The Productivity Council’s 2017 mission to “de-mystify” productivity in an effort to encourage behavioural change seems to be bearing fruit, with an increasing number of Barbadians reporting that they are striving to be more productive.
This is according to Productivity Officer at the Council, Jannell Arthur, who said that since 2017 was designated the National Year of Productivity, many Barbadians, including entrepreneurs and the ‘man on the street’, had expressed an interest in productivity. She disclosed that many people had communicated to the Council that they wanted to be a part of ‘this productivity movement’.
“Entrepreneurs have told us ‘we have heard your message and we just want to let you know that we are trying to put in place a lot of the things you are preaching’. So, we have also been able to engage some of those persons who are outside of our more traditional target audience and we are very encouraged by that,” Ms. Arthur stated.
She noted that some secondary school students had been exposed to matters pertaining to productivity during a number of career showcases. However, she stressed that the Council would redouble its efforts over the next five months to share pertinent information on productivity with the school children, as well as engage stakeholders.
“We cannot fail to incorporate school children in our sensitisation efforts because it is with that group we expect to have our future gains in productivity,” she stated. She added that The Council was focusing on trying to get the two planned productivity workbooks for primary schools to market by September or October this year.
Ms. Arthur disclosed that there were plans to host short productivity ‘pep talk’ sessions at various schools in September, where children would be engaged during general assembly. She also noted that a Productivi-Teen Initiative would be introduced, where those teenagers who demonstrated productive attitudes and behaviours, good leadership capabilities, managed their time wisely and were good team players in the school setting, would be highlighted.
“We want to showcase that cadre of young people who are pressing towards the mark of excellence so their peers can gain insight and tips from them,” she said.
Additionally, she pointed out that The Council would be working with the private and public sectors to determine what were some of the things that needed to be done to improve productivity so further economic growth could be realised. She added that the labour unions would be engaged at a deeper level to ascertain some of the things that could be done to help stimulate productivity improvement among workers.
“We want our stakeholders to come up with comprehensive strategies that can be implemented to further our cause of improving productivity both at the sectoral and national levels,” Ms. Arthur stressed.
She noted that there were a number of issues affecting employees and employers, identifying some as occupational health and safety matters in the workplace; management issues; and the view that some workers were too laidback.
“Employees feel as if they are being asked to give of their best and be productive in sick buildings or in environments that are not necessarily healthy. They also feel as if management of the organisation is not necessarily listening to them….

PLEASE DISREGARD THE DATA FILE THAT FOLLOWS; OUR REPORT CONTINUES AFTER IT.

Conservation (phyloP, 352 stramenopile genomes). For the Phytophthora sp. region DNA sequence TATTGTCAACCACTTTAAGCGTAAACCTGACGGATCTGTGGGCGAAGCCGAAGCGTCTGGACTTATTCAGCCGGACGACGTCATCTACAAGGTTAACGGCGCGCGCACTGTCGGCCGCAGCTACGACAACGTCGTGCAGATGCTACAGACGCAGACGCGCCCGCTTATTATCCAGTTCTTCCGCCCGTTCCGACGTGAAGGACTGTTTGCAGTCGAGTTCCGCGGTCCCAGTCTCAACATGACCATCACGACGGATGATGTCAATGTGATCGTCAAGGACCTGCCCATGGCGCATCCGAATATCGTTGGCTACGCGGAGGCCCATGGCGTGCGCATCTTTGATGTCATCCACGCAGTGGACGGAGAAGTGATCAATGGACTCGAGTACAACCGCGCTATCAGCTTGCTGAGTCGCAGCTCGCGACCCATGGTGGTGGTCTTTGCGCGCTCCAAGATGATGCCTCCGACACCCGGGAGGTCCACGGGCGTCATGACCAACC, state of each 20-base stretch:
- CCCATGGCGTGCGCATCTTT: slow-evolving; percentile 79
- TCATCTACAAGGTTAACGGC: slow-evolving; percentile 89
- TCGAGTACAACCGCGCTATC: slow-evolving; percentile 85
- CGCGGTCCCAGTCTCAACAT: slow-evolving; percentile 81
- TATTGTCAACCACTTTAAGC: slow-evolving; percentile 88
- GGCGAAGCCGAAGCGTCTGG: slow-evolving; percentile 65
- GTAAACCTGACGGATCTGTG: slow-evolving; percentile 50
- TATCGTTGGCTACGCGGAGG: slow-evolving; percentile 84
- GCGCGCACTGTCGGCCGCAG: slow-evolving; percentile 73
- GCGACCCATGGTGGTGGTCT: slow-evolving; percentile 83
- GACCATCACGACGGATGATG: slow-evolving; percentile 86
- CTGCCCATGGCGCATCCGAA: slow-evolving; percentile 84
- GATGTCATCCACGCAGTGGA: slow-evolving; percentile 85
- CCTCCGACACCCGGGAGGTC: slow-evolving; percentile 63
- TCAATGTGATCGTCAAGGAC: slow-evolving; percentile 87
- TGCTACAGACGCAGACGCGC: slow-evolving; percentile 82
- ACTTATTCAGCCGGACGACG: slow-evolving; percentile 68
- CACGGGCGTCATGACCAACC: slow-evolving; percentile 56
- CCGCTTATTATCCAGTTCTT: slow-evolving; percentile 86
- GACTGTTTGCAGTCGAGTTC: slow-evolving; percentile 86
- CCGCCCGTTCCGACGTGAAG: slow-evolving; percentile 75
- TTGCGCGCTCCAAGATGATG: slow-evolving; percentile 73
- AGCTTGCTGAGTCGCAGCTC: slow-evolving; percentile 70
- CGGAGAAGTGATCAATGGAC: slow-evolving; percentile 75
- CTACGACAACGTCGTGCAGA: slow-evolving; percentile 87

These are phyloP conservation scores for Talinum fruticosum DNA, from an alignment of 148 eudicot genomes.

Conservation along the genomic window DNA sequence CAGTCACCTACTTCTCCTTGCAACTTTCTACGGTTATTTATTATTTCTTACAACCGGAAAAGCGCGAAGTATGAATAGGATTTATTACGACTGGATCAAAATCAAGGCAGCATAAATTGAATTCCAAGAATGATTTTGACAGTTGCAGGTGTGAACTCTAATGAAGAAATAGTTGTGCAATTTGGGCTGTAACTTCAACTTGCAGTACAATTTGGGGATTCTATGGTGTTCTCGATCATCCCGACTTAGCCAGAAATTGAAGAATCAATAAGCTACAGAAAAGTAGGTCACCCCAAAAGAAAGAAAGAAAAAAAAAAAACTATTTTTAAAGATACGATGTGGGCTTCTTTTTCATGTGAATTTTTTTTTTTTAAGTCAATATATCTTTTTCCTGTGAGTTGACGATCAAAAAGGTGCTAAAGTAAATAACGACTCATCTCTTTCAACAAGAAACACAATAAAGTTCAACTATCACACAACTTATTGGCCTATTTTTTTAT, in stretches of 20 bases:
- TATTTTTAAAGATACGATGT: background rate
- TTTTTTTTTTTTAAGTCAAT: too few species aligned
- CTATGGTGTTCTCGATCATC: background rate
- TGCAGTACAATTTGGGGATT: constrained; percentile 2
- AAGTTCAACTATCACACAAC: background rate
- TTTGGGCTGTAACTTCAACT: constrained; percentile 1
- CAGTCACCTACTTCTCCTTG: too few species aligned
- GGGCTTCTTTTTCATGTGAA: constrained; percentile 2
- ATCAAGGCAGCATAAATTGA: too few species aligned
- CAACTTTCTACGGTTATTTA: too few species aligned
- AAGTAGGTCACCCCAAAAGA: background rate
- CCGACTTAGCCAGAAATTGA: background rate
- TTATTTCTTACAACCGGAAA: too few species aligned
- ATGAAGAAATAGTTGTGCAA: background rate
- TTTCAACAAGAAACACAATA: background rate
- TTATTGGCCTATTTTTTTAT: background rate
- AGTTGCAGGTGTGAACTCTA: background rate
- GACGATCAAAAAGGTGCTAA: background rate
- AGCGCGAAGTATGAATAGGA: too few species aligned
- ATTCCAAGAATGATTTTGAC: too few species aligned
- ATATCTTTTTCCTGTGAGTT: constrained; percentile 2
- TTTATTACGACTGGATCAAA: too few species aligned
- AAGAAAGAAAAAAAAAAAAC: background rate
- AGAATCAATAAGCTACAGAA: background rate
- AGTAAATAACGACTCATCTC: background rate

“On the other hand, we have management thinking that some employees are a little lackadaisical…and just not physically or mentally prepared to create value for the organisation or to do more with less, which we recognise is a reality right now, considering the tough economic conditions we are forced to grapple with,” she explained.
The Productivity Officer stressed that some managers were keen to change the culture of their organisations and were requesting assistance from The Council. She indicated that the consultative advice being given was helping to turn around their organisations.
The Council offers training and educational programmes in a number of areas, including Customer Service, Leadership and Supervisory Management, Conflict Resolution, as well as Communication and Change Management.
Technical assistance is also given in Performance Management Systems, Strategic Planning, Performance Appraisal Systems, Job Evaluations, Skills Audits, and Performance-Based and Non-Cash Incentive Schemes.
Ms. Arthur noted that many of the organisations had requested help in performance management, while others wanted a more comprehensive suite of technical assistance systems, such as a combination of appraisal and incentive schemes, where they are seeking ways in which to measure, monitor and evaluate, as well as reward employees’ performance.
GET UP! (Getting Everyone To Understand Productivity) is the theme of the National Year of Productivity, which started in January. The interest and progress seen thus far seem to indicate that productivity is becoming “a part of the DNA” of the citizens of this country.
This is good because increased productivity is needed now more than ever as this country joins others grappling with the problems dogging economies across the globe. It is vital, therefore, that each Barbadian honestly examines him or herself and come up with a solution on how to improve productivity.